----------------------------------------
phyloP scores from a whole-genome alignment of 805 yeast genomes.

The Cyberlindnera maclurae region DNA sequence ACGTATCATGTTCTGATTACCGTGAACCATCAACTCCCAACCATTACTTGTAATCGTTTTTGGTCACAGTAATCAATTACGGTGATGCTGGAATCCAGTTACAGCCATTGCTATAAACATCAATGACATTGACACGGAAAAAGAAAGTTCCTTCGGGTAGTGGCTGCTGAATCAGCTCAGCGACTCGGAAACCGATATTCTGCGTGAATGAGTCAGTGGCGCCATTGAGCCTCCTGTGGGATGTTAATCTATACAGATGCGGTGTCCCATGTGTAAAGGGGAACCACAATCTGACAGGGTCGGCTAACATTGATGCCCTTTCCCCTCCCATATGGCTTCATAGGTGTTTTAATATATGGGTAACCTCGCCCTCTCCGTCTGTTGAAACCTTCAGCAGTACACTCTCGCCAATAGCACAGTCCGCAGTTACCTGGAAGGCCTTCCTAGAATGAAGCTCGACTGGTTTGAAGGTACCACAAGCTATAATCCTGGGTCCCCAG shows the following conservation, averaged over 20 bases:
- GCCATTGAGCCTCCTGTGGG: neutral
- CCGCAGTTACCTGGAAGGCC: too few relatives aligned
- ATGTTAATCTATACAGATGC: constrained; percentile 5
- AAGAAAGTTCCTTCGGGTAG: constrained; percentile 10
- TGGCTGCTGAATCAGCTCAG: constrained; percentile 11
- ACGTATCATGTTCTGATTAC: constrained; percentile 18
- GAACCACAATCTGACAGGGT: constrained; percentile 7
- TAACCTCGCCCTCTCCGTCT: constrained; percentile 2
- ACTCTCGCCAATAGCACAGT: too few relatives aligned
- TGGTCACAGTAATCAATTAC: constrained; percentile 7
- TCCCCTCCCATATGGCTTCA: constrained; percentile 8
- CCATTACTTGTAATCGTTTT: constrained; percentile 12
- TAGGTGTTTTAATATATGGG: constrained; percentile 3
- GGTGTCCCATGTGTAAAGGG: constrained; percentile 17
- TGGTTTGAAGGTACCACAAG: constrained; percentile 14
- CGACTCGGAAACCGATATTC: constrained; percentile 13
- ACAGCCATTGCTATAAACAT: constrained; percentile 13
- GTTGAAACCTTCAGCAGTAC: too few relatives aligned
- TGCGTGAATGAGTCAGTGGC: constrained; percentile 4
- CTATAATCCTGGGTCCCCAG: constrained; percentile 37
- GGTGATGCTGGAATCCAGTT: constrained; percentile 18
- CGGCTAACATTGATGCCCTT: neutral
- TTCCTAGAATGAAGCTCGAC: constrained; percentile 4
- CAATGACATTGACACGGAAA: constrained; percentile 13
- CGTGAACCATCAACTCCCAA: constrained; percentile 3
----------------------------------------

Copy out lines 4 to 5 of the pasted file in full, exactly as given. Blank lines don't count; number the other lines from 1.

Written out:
- CCGCAGTTACCTGGAAGGCC: too few relatives aligned
- ATGTTAATCTATACAGATGC: constrained; percentile 5